All About Protein

Protein is a widely discussed topic in nutrition, especially when it comes to athletics and muscle building. While it is important to eat enough protein to gain muscle, there is often confusion about how much protein one should actually be eating.

Let’s first discuss how the body breaks down or metabolizes protein. While mechanical digestion of the chicken breast you had for dinner started the second you started chewing, chemical digestion does not start until it hits the stomach. The stomach is very acidic and can denature, or break down, the protein using an enzyme called pepsin and hydrochloric acid, which is naturally found in the stomach (and is the culprit behind heartburn). From here, what was previously a chicken breast moves into the small intestine, where the pancreas lends a helping hand to make it less acidic so it does not damage the intestine. The pancreas also releases a bunch of enzymes to help with digestion. The small intestine houses many hormones that along with the previously aforementioned enzymes from the pancreas, further break down the food until it is usable by the body. This is also the stage where the body extracts all the nutrients it needs to help your body function properly. That chicken breast has now been broken down into small amino acids which can be used to make new proteins to aid with muscle growth and repair, amongst other things.

However, the body only makes so many new proteins at a time. It also cannot store amino acids and what isn’t needed is either converted to triglycerides or to a molecule called acetyl CoA (which then goes through the Krebs cycle and eventually becomes glucose). Alternatively, it can be broken down further into nitrogenous wastes to be eventually disposed of. It is through this process that eating extremely high amounts of protein can become toxic to the body. While the mechanism of this is beyond the scope of this blog post, it is important to remember that anything in excess can be unhealthy.

The topic of how much protein should be eaten at each meal to build muscle is widely debated. Many experts have settled on about 20-30g per meal. Nutrition is very individualized and the total amount of protein needed per day will differ from person to person, partly due to one’s activity level. In an average person who is more sedentary 0.8 gram (gm) of protein per kilogram (kg) of their body weight is often recommended to maintain their muscle mass. There are 2.2 pounds (lbs) per kg. So if a person weighs 120lbs they would divide 120 by 2.2 to get 54.5kg, then multiply that by 0.8 to end up with approximately 43.6gm of protein per day. An average person over the age of fifty would increase their protein intake to 1gm/kg of their body weight per day.

If you’re reading this then you are likely a member of PUSH511 and probably need more protein than the average person. Gaining muscle is a matter of protein in vs protein out, we do need an excess to create muscle. The American College of Sports Medicine recommends that a person who is lifting weights regularly or training for a particular race or event consume anywhere from 1.2-1.7gm per kg of their body weight per day. That’s a big range. Other sources recommend an even wider range with the upper level being 2+ grams per kg of their body weight per day. This is where we should look intrinsically and be honest with ourselves about our activity levels. If you are someone who works out every day or even multiple times per day, then you are probably closer to the upper end of the range. If you head to the gym 2-3 times per week but get some light exercise daily then maybe the 1.2gm/kg/day is a better target.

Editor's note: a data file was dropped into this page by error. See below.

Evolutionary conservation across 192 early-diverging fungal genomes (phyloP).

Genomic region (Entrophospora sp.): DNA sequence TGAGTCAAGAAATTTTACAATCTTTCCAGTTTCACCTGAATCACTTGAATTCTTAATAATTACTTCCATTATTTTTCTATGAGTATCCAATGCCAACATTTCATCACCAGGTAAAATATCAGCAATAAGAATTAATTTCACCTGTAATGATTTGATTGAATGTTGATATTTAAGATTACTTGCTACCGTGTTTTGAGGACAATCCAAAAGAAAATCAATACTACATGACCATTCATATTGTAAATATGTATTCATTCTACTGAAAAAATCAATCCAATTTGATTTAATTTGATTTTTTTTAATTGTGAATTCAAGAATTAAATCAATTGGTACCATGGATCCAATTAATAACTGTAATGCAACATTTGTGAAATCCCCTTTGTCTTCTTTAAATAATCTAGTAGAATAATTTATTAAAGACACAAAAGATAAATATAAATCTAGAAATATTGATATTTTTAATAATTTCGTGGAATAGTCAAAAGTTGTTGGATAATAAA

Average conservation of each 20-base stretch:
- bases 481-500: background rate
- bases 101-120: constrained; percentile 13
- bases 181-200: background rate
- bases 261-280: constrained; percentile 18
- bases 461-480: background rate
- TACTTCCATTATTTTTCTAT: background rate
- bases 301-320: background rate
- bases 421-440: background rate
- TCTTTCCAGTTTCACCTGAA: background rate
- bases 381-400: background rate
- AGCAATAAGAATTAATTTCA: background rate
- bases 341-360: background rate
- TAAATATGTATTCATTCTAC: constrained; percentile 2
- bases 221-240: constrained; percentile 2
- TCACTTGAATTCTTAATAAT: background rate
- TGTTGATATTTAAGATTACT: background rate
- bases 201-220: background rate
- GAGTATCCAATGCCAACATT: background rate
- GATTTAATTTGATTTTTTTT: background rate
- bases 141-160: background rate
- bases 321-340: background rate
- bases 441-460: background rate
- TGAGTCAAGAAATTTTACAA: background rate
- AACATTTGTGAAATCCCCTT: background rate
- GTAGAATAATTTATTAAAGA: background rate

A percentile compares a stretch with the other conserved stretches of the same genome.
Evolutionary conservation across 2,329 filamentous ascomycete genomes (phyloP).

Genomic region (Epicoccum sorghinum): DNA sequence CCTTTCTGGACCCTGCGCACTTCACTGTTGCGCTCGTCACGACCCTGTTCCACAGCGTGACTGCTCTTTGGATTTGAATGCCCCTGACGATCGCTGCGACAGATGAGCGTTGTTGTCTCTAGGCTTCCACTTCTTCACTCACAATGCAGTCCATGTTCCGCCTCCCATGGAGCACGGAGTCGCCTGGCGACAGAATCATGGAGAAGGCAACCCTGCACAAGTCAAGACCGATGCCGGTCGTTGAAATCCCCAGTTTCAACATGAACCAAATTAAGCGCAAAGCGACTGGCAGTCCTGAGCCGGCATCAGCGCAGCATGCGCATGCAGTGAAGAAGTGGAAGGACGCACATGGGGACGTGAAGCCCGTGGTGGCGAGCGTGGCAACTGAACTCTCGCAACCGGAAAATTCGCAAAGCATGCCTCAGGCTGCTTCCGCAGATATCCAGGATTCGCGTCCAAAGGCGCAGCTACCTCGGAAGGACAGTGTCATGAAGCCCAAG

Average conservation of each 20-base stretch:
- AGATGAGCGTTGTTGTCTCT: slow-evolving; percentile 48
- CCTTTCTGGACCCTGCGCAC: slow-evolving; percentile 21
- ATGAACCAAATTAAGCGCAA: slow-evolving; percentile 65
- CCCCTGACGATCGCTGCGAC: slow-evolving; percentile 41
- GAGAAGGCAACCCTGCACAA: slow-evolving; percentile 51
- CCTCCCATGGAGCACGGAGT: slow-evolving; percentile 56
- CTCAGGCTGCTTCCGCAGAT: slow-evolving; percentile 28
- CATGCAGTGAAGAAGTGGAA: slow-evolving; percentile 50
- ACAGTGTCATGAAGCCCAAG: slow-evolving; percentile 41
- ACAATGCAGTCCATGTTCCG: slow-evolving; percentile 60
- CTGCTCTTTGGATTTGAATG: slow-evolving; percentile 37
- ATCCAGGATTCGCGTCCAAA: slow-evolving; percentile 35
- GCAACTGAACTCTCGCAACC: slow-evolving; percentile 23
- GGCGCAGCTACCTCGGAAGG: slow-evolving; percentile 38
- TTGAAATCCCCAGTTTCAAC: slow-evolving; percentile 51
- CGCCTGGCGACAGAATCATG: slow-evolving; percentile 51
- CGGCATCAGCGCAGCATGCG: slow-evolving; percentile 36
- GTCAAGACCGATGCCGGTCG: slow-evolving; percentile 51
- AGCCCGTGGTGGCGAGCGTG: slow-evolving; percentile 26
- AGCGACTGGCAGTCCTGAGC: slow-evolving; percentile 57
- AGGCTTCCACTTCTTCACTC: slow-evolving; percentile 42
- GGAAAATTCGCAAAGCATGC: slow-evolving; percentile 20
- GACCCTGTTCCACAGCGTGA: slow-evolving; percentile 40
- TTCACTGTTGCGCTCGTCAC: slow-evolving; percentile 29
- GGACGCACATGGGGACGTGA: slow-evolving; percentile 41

Utilizing the theory that the body can use 20-30g of protein at one time to contribute towards muscle building, and the knowledge that it takes 3-4 hours to digest protein can help us come up with a general meal plan. Take your goal number of protein in grams and divide it by 20-30g to get the amount of meals/snacks with protein you need. Then space these out 3-4 hours. For example, if our 54.5kg person needed 1.5gm/kg of protein per day that would give us ~82gm of protein per day. So eating a meal or a snack with 20-27gm of protein every 3-4 hrs would probably give that person the most bang for their buck when it comes to building muscle.

There are many dietitians trained specifically in sports nutrition that can help you with meal planning for muscle growth. PUSH511 also offers customized nutrition coaching and nutrition challenges to help you reach your goals!

About the Author

Cristen Headshot

I am a Licensed Registered Dietitian with experience in critical care, cardiology, weight loss, allergy services, and food service. I graduated from Penn State University with a BS in nutrition and finished my RD training at the University of Maryland. I am currently in PA school and am looking forward to combining my love of nutrition with medicine. After moving to Baltimore in 2019, I did a trial class at PUSH511 Fitness as I was looking for accountability and to meet new people. When I walked into the gym for the first time, everyone was congregated on one side cheering on a member who was struggling with ring muscle-ups at the end of the workout. It was such an uplifting moment to witness. I left the gym that day in dire need of ginger ale, but also very excited about this amazing and supportive community I had stumbled upon. I am grateful for this opportunity to give back and share my love of nutrition!


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